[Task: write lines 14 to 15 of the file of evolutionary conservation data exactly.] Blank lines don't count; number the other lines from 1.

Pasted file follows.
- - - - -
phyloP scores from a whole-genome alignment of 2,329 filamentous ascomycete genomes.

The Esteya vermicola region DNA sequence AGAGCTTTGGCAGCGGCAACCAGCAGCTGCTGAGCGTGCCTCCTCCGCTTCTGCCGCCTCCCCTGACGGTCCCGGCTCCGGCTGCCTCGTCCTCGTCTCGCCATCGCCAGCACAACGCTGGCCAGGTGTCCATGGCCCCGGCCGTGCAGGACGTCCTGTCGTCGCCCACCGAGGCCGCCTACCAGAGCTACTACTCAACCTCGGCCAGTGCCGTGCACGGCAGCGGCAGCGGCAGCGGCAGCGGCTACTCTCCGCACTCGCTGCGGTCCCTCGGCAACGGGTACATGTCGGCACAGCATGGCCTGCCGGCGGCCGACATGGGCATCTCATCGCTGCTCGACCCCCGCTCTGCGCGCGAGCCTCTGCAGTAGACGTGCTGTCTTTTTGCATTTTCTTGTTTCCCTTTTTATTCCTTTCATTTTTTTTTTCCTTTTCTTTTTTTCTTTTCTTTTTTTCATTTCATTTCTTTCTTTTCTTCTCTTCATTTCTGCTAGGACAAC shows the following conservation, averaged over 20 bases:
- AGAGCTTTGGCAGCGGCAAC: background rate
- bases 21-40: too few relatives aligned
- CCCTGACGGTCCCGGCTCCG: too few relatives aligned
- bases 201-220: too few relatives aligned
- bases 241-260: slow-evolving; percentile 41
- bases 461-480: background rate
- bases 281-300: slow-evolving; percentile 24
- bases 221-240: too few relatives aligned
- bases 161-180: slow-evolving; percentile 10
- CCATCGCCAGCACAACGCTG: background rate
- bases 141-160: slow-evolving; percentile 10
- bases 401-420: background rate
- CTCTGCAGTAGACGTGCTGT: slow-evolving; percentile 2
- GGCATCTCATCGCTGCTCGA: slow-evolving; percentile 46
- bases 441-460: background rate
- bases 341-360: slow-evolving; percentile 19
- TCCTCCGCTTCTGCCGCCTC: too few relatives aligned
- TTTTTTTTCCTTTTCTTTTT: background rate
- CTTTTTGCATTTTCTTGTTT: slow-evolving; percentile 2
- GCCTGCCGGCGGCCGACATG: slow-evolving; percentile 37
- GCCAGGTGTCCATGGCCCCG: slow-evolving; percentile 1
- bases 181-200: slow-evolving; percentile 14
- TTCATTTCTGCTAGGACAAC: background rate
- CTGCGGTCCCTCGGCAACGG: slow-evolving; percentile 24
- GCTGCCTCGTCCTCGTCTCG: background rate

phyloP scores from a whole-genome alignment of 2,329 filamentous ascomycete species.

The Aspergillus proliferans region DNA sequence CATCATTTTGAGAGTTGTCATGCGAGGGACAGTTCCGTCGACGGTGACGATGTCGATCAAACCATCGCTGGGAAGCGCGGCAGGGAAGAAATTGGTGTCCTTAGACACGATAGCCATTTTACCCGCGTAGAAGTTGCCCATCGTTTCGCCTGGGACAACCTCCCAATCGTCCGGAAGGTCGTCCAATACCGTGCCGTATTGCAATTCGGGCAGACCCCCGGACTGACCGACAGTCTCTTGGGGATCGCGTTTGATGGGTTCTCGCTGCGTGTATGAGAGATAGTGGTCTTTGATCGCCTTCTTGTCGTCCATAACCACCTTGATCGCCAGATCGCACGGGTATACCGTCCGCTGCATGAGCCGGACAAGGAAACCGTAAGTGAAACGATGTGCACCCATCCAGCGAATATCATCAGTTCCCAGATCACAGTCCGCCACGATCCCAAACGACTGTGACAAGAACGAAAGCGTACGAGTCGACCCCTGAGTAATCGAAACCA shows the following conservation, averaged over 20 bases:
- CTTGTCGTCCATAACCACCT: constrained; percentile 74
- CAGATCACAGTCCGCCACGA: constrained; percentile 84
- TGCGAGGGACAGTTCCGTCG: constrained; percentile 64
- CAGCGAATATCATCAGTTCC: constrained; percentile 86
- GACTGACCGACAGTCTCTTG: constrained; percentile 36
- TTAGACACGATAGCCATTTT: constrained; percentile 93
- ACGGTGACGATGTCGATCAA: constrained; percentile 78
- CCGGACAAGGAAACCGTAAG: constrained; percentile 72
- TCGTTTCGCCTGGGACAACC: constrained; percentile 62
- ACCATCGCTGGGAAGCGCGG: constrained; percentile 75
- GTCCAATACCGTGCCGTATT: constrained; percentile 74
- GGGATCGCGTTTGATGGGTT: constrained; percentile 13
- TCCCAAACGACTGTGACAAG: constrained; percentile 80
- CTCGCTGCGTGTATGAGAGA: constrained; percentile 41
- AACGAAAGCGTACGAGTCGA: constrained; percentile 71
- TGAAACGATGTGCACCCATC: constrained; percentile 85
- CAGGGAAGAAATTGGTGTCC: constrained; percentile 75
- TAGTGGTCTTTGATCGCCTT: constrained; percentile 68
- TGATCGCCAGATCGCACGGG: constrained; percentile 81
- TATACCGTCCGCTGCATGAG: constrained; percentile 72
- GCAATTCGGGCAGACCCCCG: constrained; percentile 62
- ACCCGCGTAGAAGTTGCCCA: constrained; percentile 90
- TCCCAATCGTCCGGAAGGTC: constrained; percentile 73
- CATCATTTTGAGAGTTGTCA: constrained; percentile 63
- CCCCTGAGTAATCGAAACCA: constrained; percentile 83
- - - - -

- bases 401-420: background rate
- CTCTGCAGTAGACGTGCTGT: slow-evolving; percentile 2